I know there is absolutely nothing that screams amateur music blogger/critic/journalist/whatever more than writing a reflection on Nevermind, but for the album’s 20th anniversary, just indulge me this once.
Unlike most of those reflections, there’s no story of 1991/1992 me listening to stooge music like Guns ‘N Roses, seeing the “Smells Like Teen Spirit” video on MTV, having my mom drive me to Sam Goody, buying Nevermind on CD (or cassette), listening to it in my Sony Walkman, and seeing life as I know it get changed. Truth be told, Nevermind was my third or fourth Nirvana album (Nirvana and MTV Unplugged are a definite first and second, I can’t remember if I bought it before or after In Utero), and I didn’t buy it until 2006.
But on some level, it didn’t matter if you found Nevermind in 1991 or 2006, because it did for me what it did for a lot of kids: it made you want to find more like it. On one level, that’s a huge chunk of Nevermind‘s legacy; in alternative/indie rock’s nearly 30 year expanse, it’s still the genre’s flagship album in terms of mainstream popularity. Combine that with Kurt Cobain’s penchant to name drop influences, and your new Nirvana fan can do some digging and find The Vaselines, Pixies, and labelmates Sonic Youth. Interested in Seattle bands? Go ahead and give Pearl Jam, Soundgarden, and Alice in Chains a spin. Fans of Nirvana’s poppier side would do well with R.E.M. or some indie pop. Love the way thatNevermind sounds? Then look up producer Butch Vig’s other alt. rock gigs with The Smashing Pumpkins, Tad, L7, Urge Overkill, or his band Garbage. There’s a dozen or so bands you could find off one album. Nevermind opened the doors for a lot of people to music they never knew existed, and on some level, I don’t think that’s too different from today; most 15 year olds today that haven’t heard of Nevermind also haven’t heard of Dirt,Siamese Dream, Garbage, or Doolittle.
Nevermind‘s impact on kids goes beyond simple record finding and into inspiration. Pearl Jam’s Ten was loaded with Mike McCready’s classic rock solos. Jerry Cantrell and Kim Thayil of Alice in Chains and Soundgarden respectively had their own sludgy, effects covered riffing and solos. Guns N’ Roses and Metallica, meanwhile, wrote huge rock songs that easily reached the six to eight minute mark. Nirvana, on the other hand, brought rock back to the garage; that “Smells Like Teen Spirit” riff is “why didn’t I think of that?” basic, and songs like “Breed”, “Stay Away”, and “Territorial Pissings” could be replicated by a good garage band. Combine Cobain’s powerchord riffs and noisy leads, bassist Krist Novoselic’s muddy but tuneful basslines, and Dave Grohl’s furious drumming, and you have an album that made most upstart musicians thinking “Shit, I could do that”.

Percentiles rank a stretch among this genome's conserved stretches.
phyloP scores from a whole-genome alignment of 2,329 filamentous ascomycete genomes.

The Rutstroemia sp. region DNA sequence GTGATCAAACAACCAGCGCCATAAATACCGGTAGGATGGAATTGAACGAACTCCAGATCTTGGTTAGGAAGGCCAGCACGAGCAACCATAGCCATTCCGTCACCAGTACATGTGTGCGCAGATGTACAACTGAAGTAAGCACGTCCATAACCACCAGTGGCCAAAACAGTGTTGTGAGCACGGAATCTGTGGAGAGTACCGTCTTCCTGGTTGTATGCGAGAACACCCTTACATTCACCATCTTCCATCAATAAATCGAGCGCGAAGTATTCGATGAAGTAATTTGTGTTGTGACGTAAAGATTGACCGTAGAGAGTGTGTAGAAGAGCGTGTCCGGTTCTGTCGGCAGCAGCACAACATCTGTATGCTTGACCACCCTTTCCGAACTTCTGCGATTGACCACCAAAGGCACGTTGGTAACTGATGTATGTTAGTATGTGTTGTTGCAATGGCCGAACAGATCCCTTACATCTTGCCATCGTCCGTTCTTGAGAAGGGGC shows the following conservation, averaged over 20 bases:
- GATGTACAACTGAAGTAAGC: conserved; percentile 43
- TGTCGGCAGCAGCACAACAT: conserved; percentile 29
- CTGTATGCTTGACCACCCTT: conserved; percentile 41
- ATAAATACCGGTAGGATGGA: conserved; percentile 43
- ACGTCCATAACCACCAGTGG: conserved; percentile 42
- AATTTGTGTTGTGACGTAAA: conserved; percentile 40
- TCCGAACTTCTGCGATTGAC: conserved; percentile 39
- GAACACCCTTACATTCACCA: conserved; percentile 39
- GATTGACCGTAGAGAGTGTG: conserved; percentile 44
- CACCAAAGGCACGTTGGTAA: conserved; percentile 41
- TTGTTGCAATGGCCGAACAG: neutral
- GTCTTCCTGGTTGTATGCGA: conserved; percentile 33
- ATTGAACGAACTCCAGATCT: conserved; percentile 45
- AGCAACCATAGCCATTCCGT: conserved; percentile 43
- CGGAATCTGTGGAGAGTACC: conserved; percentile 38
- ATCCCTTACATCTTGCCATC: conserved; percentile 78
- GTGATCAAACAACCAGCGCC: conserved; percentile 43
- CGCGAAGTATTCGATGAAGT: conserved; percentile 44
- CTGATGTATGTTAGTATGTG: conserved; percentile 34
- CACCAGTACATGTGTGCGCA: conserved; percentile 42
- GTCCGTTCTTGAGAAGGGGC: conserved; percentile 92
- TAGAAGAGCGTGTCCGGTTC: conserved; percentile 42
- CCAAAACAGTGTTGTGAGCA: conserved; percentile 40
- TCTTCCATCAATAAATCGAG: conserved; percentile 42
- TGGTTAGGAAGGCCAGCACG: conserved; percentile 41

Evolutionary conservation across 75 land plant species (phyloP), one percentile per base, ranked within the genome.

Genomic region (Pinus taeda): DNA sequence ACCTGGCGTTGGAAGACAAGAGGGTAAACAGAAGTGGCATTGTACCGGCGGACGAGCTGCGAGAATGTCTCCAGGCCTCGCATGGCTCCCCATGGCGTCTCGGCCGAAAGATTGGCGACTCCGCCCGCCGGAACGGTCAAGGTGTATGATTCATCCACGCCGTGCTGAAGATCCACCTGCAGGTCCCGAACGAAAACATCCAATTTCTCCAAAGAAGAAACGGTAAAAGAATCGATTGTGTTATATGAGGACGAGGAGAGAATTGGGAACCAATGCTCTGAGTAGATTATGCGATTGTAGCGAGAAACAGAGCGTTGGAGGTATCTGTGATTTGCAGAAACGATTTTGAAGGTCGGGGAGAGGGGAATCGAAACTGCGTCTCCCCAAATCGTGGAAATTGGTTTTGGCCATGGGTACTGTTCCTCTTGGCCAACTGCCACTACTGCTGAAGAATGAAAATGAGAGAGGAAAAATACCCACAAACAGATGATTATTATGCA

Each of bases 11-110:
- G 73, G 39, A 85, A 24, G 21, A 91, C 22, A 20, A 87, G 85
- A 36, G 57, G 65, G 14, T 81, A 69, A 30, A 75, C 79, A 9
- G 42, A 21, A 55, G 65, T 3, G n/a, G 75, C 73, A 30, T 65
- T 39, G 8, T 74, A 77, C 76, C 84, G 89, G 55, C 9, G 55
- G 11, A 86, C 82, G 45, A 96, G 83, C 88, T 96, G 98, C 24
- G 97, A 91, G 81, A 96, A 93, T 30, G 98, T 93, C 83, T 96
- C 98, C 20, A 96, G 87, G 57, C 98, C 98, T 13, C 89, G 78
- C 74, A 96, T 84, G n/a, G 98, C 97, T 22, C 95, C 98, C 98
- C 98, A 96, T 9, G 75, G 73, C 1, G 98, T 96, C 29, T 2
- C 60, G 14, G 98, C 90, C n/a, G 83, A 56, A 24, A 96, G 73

Let’s not discredit Nevermind as simply being a cultural touchstone; it’s a kickass album. Cobain had a knack for writing songs that synthesized sloppy punk rock energy with poppy hooks and honest to God melodies (for my money, I still consider “Drain You” to beNevermind‘s best song). The songwriting is tight and the lyrics are deft; these songs stay with you. And Nevermind has style: “Smells Like Teen Spirit” still hits hard, but deeper cuts like “Breed” and “Stay Away” have riffs loaded with cool.
Alternative rock’s been through a lot in the last twenty years, but Nevermind still holds up. Without it, I don’t think there’d be half as many music nerds in the world, or any sense of alternative on the modern music map. The songs are great, but at the end of the day, what makes Nevermind approachable is that it’s a human album; beneath the crashing drums and waves of distortion, there’s just three guys riffing out good music. Anguished, angry, and more than a little weird, Nevermind at twenty is still as great as Nevermind at one.